History Happenings August: WWII, Civil War

Anti-aircraft during Siege of LeningradBefore we jump into History Happenings in World War II and the American Civil War for August, we have a quote that we’d like to share with you about the month, which is especially apropo for those of us who live here in the Gulf South:

“The children start school now in August. They say it has to do with air-conditioning, but I know sadism when I see it.” 
― Rick BraggMy Southern Journey: True Stories from the Heart of the South

World War II

23 August 1939 – Two sworn enemies, Nazi Germany and the Soviet Union agreed to a non-aggression pact. Joachim von Ribbentrop and Vyacheslav Molotov met with the ultimate goal of attacking Poland. Britain and France both urged the Poles to refrain from mobilizing—British Prime Minister Neville Chamberlain felt that Poland should make concessions to Hitler’s demands. Poland refused and Hitler ordered the strike for 26 August. He called it off because of the mutual defense treaty between Great Britain and Poland. He also balked because of his Italian ally, Benito Mussolini, who proclaimed neutrality. Hitler proceeded with his plan and invaded on 1 September. Chamberlain was compelled to declare war on Germany, only after the British Parliament forced his hand.

20 August 1940 – Josef Stalin (Josef Vissarionovich Dzugashvili) saw to it that his hated rival, Leon Trotsky met his end. Trotsky was a committed Bolshevik leader who had fled for his life to avoid arrest and imprisonment for his opposition to Stalin. As a committed socialist, he believed in an idealized revolution for the proletariat throughout the world, whereas Stalin wanted complete central control of the Soviet state. He had been in exile in Mexico City when he was done in with an ice pick to the back of the head. His assassin was Roman Mercader, a Spanish Catalan recruited by the NKVD especially for that mission. After his arrest, Mercader spent twenty years in a Mexican prison. Upon his release, he first went to Havana under the protection of Fidel Castro, then to Moscow. He died in 1978. 

22 August 1941 – Leningrad, formerly St. Petersburg and Russia’s “Window to the West,” prepared for the onslaught of the German Army Group North under Field Marshal Wilhelm von Leeb. The 900-day siege was about to begin. On the Soviet side, Marshal Kliment Voroshilov called all citizens and soldiers to arms, vowing that the Nazis will never set foot in the city. The Third Reich’s Minister of Propaganda, Joseph Goebbels, claimed that the 750,000 Wehrmacht would grind the city “to rubble.” Photo: The fire of anti-aircraft guns deployed in the neighborhood of St. Isaac’s cathedral during the defense of Leningrad in 1941.

3-15 August 1942 – In Shantung Province China, the Japanese army took advantage of discord and open mutiny of Communist troops against Nationalist Chinese forces to surround and capture thousands of soldiers and their officers. Nationalist General Yu-Hsueh-Chung had to escape disguised as a peasant shepherd after his headquarters was taken by defectors.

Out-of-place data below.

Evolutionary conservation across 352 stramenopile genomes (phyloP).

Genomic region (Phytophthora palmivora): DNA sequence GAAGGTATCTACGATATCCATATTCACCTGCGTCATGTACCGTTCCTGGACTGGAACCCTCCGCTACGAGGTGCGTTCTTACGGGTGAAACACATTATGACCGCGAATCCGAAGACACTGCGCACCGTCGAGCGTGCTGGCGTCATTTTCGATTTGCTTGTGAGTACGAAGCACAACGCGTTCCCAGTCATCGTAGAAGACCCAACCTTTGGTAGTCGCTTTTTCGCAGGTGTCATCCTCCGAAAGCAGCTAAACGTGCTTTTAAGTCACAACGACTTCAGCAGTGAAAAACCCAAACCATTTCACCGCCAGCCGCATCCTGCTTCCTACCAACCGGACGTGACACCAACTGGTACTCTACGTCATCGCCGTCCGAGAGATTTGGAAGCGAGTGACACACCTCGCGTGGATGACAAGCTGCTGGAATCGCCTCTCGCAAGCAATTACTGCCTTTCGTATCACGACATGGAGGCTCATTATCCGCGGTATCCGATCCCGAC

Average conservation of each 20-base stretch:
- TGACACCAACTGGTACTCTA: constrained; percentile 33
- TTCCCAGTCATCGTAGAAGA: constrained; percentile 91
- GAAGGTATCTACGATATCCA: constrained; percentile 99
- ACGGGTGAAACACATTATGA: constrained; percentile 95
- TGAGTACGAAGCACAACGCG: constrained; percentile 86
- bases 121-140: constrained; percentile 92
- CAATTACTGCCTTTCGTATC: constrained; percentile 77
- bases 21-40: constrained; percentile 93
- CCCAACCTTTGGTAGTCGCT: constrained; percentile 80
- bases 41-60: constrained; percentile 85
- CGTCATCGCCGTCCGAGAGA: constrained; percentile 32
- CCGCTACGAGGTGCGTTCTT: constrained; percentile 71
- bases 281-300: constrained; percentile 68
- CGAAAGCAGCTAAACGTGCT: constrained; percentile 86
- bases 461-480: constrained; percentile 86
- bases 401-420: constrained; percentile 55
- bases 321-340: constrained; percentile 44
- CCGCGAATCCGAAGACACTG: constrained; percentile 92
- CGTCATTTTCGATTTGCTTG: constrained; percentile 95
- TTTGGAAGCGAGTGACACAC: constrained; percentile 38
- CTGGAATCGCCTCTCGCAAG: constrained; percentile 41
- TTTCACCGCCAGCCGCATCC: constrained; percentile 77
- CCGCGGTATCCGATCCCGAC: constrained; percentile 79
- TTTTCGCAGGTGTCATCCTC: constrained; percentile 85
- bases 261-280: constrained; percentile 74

16 August 1945 – Winston Churchill, now Leader of the Opposition despite having lost the election in July to the Labor Party, presaged his famous “Iron Curtain” speech. He expressed his concerns that a “tragedy on a prodigious scale is imposing itself behind the Iron Curtain which at present divides Europe in twain.” He would deliver his definitive talk the following March in the U.S. when he declared, “From Stettin in the Baltic to Trieste in the Adriatic, an Iron Curtain has descended across the continent.”

American Civil War

27 August 1861 – Once the war began, the General of the U.S. Army, Winfield Scott, put the Anaconda Plan into action to restrict all shipping from Southern seaports. Rather than suffocate Confederate trade, it prompted blockade runners to spring into action. With a long coastline punctuated by numerous bays and estuaries, enforcement was difficult. One area was Cape Hatteras Inlet, North Carolina. The Confederates had constructed two forts there to protect their runners and they became the target of a Federal naval attack. After a two-day artillery battle and beach landings of Union Marines, the forts surrendered. Although not significant militarily, it was positive propaganda to furnish to the Northern press.

24 August 1862 – The CSS Alabama received its commission as a Confederate Navy cruiser and loaded necessary armaments and supplies near the Azores in the Atlantic. The vessel had been built in Liverpool, England in total secrecy. Once under sail, the Alabama wreaked havoc on Union shipping while ranging from the coast of New England to the Caribbean.

21 August 1863 – Confederate sympathizers and Missouri guerillas under William Quantrill raided the town of Lawrence, Kansas killing 150 men and boys and destroying the town. They did this to retaliate for the Union army’s raid on Osceola, Missouri, part of a continuing war between the Free-staters of Kansas and pro-Southern Missourians. Lawrence was the center of the Kansas anti-slavery movement and had gone through similar violence in 1856.

21 August 1864 – Confederate General Nathan Bedford Forrest led 2,000 men in a raid on Union occupied Memphis, Tennessee. Striking in the pre-dawn hours, Forrest had wanted to capture the commanding U.S. generals and free prisoners held there. General Cadwallader Washburn was able to escape from the raiders in his nightshirt, in what is today called “Washburn Alley.” Although not completely successful, Forrest came away with stores of gold, prisoners and horses, and his mission proved to be a great embarrassment for the Federals.

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